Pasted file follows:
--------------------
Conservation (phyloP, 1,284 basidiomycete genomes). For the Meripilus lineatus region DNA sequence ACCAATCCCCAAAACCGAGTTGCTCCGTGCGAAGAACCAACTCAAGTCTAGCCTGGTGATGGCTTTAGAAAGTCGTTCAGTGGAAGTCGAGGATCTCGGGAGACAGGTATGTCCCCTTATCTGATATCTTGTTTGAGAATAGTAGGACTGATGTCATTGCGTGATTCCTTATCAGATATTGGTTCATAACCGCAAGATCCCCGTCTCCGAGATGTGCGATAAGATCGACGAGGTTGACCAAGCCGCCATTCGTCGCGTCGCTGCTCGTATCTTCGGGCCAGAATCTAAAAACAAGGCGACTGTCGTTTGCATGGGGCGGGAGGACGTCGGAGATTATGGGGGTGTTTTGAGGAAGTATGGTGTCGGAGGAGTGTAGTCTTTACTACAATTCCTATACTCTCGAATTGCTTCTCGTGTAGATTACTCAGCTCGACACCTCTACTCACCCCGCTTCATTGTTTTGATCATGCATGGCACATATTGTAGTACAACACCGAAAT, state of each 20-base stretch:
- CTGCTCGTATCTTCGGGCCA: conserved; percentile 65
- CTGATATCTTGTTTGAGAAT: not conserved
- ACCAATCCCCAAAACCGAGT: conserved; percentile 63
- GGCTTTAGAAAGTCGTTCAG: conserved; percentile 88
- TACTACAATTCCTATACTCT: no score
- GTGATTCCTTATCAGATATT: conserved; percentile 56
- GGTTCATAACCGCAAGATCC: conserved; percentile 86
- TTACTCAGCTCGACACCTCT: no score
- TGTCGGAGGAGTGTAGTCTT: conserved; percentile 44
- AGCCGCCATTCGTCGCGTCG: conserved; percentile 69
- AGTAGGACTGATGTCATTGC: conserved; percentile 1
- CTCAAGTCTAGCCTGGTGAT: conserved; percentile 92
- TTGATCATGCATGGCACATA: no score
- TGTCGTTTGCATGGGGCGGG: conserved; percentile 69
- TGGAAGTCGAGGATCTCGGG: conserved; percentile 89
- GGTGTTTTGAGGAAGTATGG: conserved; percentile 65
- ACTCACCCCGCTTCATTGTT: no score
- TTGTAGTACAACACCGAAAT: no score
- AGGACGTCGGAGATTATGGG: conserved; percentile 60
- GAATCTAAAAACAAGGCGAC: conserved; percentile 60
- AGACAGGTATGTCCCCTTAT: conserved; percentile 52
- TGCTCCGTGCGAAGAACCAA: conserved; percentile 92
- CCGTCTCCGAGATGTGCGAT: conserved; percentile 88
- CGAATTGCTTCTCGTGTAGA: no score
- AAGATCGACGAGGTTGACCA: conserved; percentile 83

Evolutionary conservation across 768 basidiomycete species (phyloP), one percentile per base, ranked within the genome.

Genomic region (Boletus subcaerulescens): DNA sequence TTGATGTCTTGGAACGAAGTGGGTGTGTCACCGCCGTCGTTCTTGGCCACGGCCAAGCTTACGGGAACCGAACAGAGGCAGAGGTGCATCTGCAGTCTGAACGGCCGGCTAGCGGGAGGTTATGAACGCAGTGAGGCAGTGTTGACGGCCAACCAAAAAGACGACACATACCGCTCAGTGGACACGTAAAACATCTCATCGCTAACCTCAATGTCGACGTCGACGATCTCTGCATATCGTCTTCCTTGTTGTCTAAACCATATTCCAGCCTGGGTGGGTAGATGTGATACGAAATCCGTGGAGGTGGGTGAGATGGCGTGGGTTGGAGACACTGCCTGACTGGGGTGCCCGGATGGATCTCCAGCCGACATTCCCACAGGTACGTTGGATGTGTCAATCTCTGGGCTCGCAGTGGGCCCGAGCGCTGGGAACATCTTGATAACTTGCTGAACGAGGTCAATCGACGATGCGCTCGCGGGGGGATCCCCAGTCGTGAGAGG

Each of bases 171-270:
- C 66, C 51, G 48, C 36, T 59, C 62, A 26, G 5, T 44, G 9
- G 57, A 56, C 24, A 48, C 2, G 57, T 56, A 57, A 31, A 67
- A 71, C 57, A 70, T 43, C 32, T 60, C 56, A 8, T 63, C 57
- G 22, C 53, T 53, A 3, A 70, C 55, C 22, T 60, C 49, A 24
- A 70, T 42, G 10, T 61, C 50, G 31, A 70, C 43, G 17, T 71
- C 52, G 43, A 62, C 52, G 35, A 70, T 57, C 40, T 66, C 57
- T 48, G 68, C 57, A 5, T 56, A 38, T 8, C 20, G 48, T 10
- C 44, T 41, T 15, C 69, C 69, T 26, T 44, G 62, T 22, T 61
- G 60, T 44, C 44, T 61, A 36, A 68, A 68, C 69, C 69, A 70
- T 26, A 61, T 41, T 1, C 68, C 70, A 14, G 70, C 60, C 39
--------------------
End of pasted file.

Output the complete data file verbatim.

Conservation (phyloP, 1,284 basidiomycete genomes). For the Meripilus lineatus region DNA sequence ACCAATCCCCAAAACCGAGTTGCTCCGTGCGAAGAACCAACTCAAGTCTAGCCTGGTGATGGCTTTAGAAAGTCGTTCAGTGGAAGTCGAGGATCTCGGGAGACAGGTATGTCCCCTTATCTGATATCTTGTTTGAGAATAGTAGGACTGATGTCATTGCGTGATTCCTTATCAGATATTGGTTCATAACCGCAAGATCCCCGTCTCCGAGATGTGCGATAAGATCGACGAGGTTGACCAAGCCGCCATTCGTCGCGTCGCTGCTCGTATCTTCGGGCCAGAATCTAAAAACAAGGCGACTGTCGTTTGCATGGGGCGGGAGGACGTCGGAGATTATGGGGGTGTTTTGAGGAAGTATGGTGTCGGAGGAGTGTAGTCTTTACTACAATTCCTATACTCTCGAATTGCTTCTCGTGTAGATTACTCAGCTCGACACCTCTACTCACCCCGCTTCATTGTTTTGATCATGCATGGCACATATTGTAGTACAACACCGAAAT, state of each 20-base stretch:
- CTGCTCGTATCTTCGGGCCA: conserved; percentile 65
- CTGATATCTTGTTTGAGAAT: not conserved
- ACCAATCCCCAAAACCGAGT: conserved; percentile 63
- GGCTTTAGAAAGTCGTTCAG: conserved; percentile 88
- TACTACAATTCCTATACTCT: no score
- GTGATTCCTTATCAGATATT: conserved; percentile 56
- GGTTCATAACCGCAAGATCC: conserved; percentile 86
- TTACTCAGCTCGACACCTCT: no score
- TGTCGGAGGAGTGTAGTCTT: conserved; percentile 44
- AGCCGCCATTCGTCGCGTCG: conserved; percentile 69
- AGTAGGACTGATGTCATTGC: conserved; percentile 1
- CTCAAGTCTAGCCTGGTGAT: conserved; percentile 92
- TTGATCATGCATGGCACATA: no score
- TGTCGTTTGCATGGGGCGGG: conserved; percentile 69
- TGGAAGTCGAGGATCTCGGG: conserved; percentile 89
- GGTGTTTTGAGGAAGTATGG: conserved; percentile 65
- ACTCACCCCGCTTCATTGTT: no score
- TTGTAGTACAACACCGAAAT: no score
- AGGACGTCGGAGATTATGGG: conserved; percentile 60
- GAATCTAAAAACAAGGCGAC: conserved; percentile 60
- AGACAGGTATGTCCCCTTAT: conserved; percentile 52
- TGCTCCGTGCGAAGAACCAA: conserved; percentile 92
- CCGTCTCCGAGATGTGCGAT: conserved; percentile 88
- CGAATTGCTTCTCGTGTAGA: no score
- AAGATCGACGAGGTTGACCA: conserved; percentile 83

Evolutionary conservation across 768 basidiomycete species (phyloP), one percentile per base, ranked within the genome.

Genomic region (Boletus subcaerulescens): DNA sequence TTGATGTCTTGGAACGAAGTGGGTGTGTCACCGCCGTCGTTCTTGGCCACGGCCAAGCTTACGGGAACCGAACAGAGGCAGAGGTGCATCTGCAGTCTGAACGGCCGGCTAGCGGGAGGTTATGAACGCAGTGAGGCAGTGTTGACGGCCAACCAAAAAGACGACACATACCGCTCAGTGGACACGTAAAACATCTCATCGCTAACCTCAATGTCGACGTCGACGATCTCTGCATATCGTCTTCCTTGTTGTCTAAACCATATTCCAGCCTGGGTGGGTAGATGTGATACGAAATCCGTGGAGGTGGGTGAGATGGCGTGGGTTGGAGACACTGCCTGACTGGGGTGCCCGGATGGATCTCCAGCCGACATTCCCACAGGTACGTTGGATGTGTCAATCTCTGGGCTCGCAGTGGGCCCGAGCGCTGGGAACATCTTGATAACTTGCTGAACGAGGTCAATCGACGATGCGCTCGCGGGGGGATCCCCAGTCGTGAGAGG

Each of bases 171-270:
- C 66, C 51, G 48, C 36, T 59, C 62, A 26, G 5, T 44, G 9
- G 57, A 56, C 24, A 48, C 2, G 57, T 56, A 57, A 31, A 67
- A 71, C 57, A 70, T 43, C 32, T 60, C 56, A 8, T 63, C 57
- G 22, C 53, T 53, A 3, A 70, C 55, C 22, T 60, C 49, A 24
- A 70, T 42, G 10, T 61, C 50, G 31, A 70, C 43, G 17, T 71
- C 52, G 43, A 62, C 52, G 35, A 70, T 57, C 40, T 66, C 57
- T 48, G 68, C 57, A 5, T 56, A 38, T 8, C 20, G 48, T 10
- C 44, T 41, T 15, C 69, C 69, T 26, T 44, G 62, T 22, T 61
- G 60, T 44, C 44, T 61, A 36, A 68, A 68, C 69, C 69, A 70
- T 26, A 61, T 41, T 1, C 68, C 70, A 14, G 70, C 60, C 39